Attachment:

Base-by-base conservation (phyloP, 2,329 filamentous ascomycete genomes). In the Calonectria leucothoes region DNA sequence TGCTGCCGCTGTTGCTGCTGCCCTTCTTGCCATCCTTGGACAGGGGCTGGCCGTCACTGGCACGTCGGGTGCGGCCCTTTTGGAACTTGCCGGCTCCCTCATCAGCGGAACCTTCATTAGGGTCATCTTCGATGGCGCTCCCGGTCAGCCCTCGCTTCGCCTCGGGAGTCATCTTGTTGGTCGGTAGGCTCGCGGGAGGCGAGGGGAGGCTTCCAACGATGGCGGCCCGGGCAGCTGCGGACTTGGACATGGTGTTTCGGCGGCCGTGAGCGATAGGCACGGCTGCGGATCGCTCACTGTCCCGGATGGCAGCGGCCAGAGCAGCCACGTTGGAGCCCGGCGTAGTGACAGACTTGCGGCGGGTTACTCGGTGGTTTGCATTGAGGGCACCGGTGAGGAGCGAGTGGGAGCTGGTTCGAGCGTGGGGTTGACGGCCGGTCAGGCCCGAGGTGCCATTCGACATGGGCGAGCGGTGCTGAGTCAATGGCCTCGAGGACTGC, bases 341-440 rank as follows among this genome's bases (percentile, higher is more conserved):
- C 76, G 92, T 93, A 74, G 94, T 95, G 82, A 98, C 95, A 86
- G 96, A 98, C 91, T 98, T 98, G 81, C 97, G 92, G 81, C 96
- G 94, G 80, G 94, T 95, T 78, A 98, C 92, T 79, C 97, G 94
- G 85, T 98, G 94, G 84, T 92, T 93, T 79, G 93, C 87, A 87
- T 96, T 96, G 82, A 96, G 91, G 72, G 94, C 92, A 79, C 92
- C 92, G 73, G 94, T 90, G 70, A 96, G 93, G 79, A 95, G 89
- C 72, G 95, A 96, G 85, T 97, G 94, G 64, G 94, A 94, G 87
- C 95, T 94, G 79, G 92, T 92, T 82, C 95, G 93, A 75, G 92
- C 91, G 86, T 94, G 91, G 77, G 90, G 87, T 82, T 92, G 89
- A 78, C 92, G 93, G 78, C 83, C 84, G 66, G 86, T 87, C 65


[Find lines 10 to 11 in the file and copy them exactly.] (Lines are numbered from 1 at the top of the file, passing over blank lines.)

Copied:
- C 91, G 86, T 94, G 91, G 77, G 90, G 87, T 82, T 92, G 89
- A 78, C 92, G 93, G 78, C 83, C 84, G 66, G 86, T 87, C 65